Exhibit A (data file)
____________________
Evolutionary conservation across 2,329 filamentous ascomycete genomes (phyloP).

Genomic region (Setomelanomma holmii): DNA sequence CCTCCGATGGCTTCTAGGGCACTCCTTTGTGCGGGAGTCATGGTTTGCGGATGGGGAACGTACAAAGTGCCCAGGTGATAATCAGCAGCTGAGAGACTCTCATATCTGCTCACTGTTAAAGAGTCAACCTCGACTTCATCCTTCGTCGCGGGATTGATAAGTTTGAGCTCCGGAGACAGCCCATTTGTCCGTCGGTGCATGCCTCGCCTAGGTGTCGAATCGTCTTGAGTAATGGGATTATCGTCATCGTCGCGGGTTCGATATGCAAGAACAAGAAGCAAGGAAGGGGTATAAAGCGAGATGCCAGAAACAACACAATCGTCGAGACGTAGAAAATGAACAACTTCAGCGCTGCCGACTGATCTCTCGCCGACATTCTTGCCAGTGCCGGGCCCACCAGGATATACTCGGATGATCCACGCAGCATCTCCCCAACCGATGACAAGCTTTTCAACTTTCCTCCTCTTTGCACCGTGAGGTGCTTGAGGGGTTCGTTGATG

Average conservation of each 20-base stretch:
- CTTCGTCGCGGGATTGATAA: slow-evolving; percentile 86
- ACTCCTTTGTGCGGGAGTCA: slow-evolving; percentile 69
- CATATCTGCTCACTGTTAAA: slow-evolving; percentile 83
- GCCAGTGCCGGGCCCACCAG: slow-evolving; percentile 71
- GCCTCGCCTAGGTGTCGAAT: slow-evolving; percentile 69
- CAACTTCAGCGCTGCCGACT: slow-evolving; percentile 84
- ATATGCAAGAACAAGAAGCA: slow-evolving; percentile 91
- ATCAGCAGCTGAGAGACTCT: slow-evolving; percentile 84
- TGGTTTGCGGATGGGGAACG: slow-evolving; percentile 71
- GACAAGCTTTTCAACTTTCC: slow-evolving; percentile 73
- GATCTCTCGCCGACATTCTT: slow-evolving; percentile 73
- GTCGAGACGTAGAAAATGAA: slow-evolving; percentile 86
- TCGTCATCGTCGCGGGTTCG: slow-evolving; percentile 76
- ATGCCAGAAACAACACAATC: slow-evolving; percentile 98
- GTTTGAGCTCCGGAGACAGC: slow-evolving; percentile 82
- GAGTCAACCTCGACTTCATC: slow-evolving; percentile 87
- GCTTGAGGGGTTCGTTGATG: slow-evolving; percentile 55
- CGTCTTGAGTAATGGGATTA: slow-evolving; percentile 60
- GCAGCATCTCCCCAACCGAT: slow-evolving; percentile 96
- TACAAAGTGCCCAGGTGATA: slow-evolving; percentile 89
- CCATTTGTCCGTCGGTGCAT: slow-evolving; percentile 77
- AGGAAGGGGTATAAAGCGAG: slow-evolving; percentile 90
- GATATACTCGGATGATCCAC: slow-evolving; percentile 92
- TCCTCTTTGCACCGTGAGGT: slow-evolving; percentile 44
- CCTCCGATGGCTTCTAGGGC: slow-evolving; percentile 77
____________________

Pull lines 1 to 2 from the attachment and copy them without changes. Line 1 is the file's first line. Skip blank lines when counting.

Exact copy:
Evolutionary conservation across 2,329 filamentous ascomycete genomes (phyloP).

Genomic region (Setomelanomma holmii): DNA sequence CCTCCGATGGCTTCTAGGGCACTCCTTTGTGCGGGAGTCATGGTTTGCGGATGGGGAACGTACAAAGTGCCCAGGTGATAATCAGCAGCTGAGAGACTCTCATATCTGCTCACTGTTAAAGAGTCAACCTCGACTTCATCCTTCGTCGCGGGATTGATAAGTTTGAGCTCCGGAGACAGCCCATTTGTCCGTCGGTGCATGCCTCGCCTAGGTGTCGAATCGTCTTGAGTAATGGGATTATCGTCATCGTCGCGGGTTCGATATGCAAGAACAAGAAGCAAGGAAGGGGTATAAAGCGAGATGCCAGAAACAACACAATCGTCGAGACGTAGAAAATGAACAACTTCAGCGCTGCCGACTGATCTCTCGCCGACATTCTTGCCAGTGCCGGGCCCACCAGGATATACTCGGATGATCCACGCAGCATCTCCCCAACCGATGACAAGCTTTTCAACTTTCCTCCTCTTTGCACCGTGAGGTGCTTGAGGGGTTCGTTGATG